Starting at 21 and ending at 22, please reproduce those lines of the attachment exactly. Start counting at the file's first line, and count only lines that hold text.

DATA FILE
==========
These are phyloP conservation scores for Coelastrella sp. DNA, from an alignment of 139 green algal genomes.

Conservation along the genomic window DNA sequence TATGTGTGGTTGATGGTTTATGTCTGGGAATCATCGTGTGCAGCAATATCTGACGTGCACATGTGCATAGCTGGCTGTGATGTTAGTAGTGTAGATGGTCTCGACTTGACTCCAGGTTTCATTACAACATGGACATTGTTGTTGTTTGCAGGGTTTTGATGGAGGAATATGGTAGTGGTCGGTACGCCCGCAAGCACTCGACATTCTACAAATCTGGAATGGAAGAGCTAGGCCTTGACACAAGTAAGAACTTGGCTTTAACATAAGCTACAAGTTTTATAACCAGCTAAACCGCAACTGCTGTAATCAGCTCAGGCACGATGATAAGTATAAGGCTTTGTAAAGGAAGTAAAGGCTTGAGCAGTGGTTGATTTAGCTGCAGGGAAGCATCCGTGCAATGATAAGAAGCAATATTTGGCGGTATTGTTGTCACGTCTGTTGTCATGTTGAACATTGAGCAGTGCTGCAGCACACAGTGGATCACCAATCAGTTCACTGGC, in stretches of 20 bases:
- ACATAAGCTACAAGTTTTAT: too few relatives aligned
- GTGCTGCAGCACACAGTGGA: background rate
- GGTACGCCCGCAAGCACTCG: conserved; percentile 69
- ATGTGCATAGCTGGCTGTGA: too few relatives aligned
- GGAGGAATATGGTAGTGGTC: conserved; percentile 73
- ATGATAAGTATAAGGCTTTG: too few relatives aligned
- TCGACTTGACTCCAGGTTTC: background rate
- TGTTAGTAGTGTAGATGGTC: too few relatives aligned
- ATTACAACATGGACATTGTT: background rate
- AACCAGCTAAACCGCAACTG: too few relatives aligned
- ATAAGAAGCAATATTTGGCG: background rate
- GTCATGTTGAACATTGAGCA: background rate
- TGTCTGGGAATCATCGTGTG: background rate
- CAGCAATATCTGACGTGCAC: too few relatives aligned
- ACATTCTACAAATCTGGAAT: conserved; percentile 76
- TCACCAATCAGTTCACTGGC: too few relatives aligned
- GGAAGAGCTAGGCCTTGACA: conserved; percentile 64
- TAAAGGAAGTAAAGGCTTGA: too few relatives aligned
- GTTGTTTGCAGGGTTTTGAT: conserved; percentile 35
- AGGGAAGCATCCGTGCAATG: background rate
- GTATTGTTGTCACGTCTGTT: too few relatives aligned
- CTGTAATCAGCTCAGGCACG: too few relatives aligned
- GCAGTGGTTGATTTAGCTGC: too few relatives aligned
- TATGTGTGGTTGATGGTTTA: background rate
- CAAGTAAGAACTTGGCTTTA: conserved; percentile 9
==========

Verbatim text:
- GTTGTTTGCAGGGTTTTGAT: conserved; percentile 35
- AGGGAAGCATCCGTGCAATG: background rate